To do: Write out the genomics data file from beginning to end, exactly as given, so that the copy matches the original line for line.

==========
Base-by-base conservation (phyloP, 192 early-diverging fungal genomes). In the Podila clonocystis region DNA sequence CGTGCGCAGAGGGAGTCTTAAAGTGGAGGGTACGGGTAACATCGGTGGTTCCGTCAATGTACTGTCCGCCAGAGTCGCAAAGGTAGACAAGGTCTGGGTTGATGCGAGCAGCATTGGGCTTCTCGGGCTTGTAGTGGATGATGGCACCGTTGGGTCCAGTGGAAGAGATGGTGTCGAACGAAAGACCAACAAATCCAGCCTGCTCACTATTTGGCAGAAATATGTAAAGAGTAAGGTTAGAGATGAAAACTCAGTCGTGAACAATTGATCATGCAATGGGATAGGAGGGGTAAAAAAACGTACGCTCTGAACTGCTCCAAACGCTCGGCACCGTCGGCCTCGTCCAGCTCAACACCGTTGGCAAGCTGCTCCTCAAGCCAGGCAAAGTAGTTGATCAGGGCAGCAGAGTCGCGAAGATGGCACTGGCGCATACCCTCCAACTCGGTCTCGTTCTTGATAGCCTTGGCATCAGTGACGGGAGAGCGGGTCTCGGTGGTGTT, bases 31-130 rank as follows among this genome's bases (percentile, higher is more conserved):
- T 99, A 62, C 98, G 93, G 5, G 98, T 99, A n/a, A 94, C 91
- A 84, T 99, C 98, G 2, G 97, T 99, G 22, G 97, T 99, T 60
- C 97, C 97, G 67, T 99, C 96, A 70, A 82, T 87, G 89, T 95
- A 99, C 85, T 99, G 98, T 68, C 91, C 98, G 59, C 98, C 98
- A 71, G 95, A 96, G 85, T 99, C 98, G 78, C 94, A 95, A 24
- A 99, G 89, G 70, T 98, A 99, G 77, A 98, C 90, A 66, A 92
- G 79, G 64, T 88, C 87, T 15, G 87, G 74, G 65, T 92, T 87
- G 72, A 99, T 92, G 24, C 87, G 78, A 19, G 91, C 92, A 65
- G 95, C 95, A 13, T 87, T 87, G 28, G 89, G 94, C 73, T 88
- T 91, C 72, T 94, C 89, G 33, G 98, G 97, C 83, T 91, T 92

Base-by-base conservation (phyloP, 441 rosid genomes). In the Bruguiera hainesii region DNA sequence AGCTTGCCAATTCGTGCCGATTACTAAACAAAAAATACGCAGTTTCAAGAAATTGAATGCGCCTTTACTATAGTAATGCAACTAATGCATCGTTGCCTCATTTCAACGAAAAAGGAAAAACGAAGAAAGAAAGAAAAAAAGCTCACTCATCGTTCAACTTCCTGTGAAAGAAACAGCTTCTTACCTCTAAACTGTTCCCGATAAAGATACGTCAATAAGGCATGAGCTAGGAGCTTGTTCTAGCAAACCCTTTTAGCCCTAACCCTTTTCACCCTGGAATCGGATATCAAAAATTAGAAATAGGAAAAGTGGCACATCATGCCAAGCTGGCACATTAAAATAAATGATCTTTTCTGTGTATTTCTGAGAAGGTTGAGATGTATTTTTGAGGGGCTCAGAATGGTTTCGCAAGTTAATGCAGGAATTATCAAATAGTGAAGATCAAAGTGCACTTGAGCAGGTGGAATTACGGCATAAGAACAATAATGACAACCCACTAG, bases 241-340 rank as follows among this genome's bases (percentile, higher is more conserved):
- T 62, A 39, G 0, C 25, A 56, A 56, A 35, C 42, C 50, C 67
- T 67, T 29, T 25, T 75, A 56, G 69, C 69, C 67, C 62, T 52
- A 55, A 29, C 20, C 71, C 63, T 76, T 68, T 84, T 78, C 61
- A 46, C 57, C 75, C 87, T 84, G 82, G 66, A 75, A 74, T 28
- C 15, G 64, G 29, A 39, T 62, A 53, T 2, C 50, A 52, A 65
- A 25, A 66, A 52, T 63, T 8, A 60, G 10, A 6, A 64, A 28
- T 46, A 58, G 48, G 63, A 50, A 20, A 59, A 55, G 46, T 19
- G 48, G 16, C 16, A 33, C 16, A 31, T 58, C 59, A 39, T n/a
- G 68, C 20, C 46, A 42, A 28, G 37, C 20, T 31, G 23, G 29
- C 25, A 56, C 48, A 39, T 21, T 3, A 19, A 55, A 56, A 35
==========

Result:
Base-by-base conservation (phyloP, 192 early-diverging fungal genomes). In the Podila clonocystis region DNA sequence CGTGCGCAGAGGGAGTCTTAAAGTGGAGGGTACGGGTAACATCGGTGGTTCCGTCAATGTACTGTCCGCCAGAGTCGCAAAGGTAGACAAGGTCTGGGTTGATGCGAGCAGCATTGGGCTTCTCGGGCTTGTAGTGGATGATGGCACCGTTGGGTCCAGTGGAAGAGATGGTGTCGAACGAAAGACCAACAAATCCAGCCTGCTCACTATTTGGCAGAAATATGTAAAGAGTAAGGTTAGAGATGAAAACTCAGTCGTGAACAATTGATCATGCAATGGGATAGGAGGGGTAAAAAAACGTACGCTCTGAACTGCTCCAAACGCTCGGCACCGTCGGCCTCGTCCAGCTCAACACCGTTGGCAAGCTGCTCCTCAAGCCAGGCAAAGTAGTTGATCAGGGCAGCAGAGTCGCGAAGATGGCACTGGCGCATACCCTCCAACTCGGTCTCGTTCTTGATAGCCTTGGCATCAGTGACGGGAGAGCGGGTCTCGGTGGTGTT, bases 31-130 rank as follows among this genome's bases (percentile, higher is more conserved):
- T 99, A 62, C 98, G 93, G 5, G 98, T 99, A n/a, A 94, C 91
- A 84, T 99, C 98, G 2, G 97, T 99, G 22, G 97, T 99, T 60
- C 97, C 97, G 67, T 99, C 96, A 70, A 82, T 87, G 89, T 95
- A 99, C 85, T 99, G 98, T 68, C 91, C 98, G 59, C 98, C 98
- A 71, G 95, A 96, G 85, T 99, C 98, G 78, C 94, A 95, A 24
- A 99, G 89, G 70, T 98, A 99, G 77, A 98, C 90, A 66, A 92
- G 79, G 64, T 88, C 87, T 15, G 87, G 74, G 65, T 92, T 87
- G 72, A 99, T 92, G 24, C 87, G 78, A 19, G 91, C 92, A 65
- G 95, C 95, A 13, T 87, T 87, G 28, G 89, G 94, C 73, T 88
- T 91, C 72, T 94, C 89, G 33, G 98, G 97, C 83, T 91, T 92

Base-by-base conservation (phyloP, 441 rosid genomes). In the Bruguiera hainesii region DNA sequence AGCTTGCCAATTCGTGCCGATTACTAAACAAAAAATACGCAGTTTCAAGAAATTGAATGCGCCTTTACTATAGTAATGCAACTAATGCATCGTTGCCTCATTTCAACGAAAAAGGAAAAACGAAGAAAGAAAGAAAAAAAGCTCACTCATCGTTCAACTTCCTGTGAAAGAAACAGCTTCTTACCTCTAAACTGTTCCCGATAAAGATACGTCAATAAGGCATGAGCTAGGAGCTTGTTCTAGCAAACCCTTTTAGCCCTAACCCTTTTCACCCTGGAATCGGATATCAAAAATTAGAAATAGGAAAAGTGGCACATCATGCCAAGCTGGCACATTAAAATAAATGATCTTTTCTGTGTATTTCTGAGAAGGTTGAGATGTATTTTTGAGGGGCTCAGAATGGTTTCGCAAGTTAATGCAGGAATTATCAAATAGTGAAGATCAAAGTGCACTTGAGCAGGTGGAATTACGGCATAAGAACAATAATGACAACCCACTAG, bases 241-340 rank as follows among this genome's bases (percentile, higher is more conserved):
- T 62, A 39, G 0, C 25, A 56, A 56, A 35, C 42, C 50, C 67
- T 67, T 29, T 25, T 75, A 56, G 69, C 69, C 67, C 62, T 52
- A 55, A 29, C 20, C 71, C 63, T 76, T 68, T 84, T 78, C 61
- A 46, C 57, C 75, C 87, T 84, G 82, G 66, A 75, A 74, T 28
- C 15, G 64, G 29, A 39, T 62, A 53, T 2, C 50, A 52, A 65
- A 25, A 66, A 52, T 63, T 8, A 60, G 10, A 6, A 64, A 28
- T 46, A 58, G 48, G 63, A 50, A 20, A 59, A 55, G 46, T 19
- G 48, G 16, C 16, A 33, C 16, A 31, T 58, C 59, A 39, T n/a
- G 68, C 20, C 46, A 42, A 28, G 37, C 20, T 31, G 23, G 29
- C 25, A 56, C 48, A 39, T 21, T 3, A 19, A 55, A 56, A 35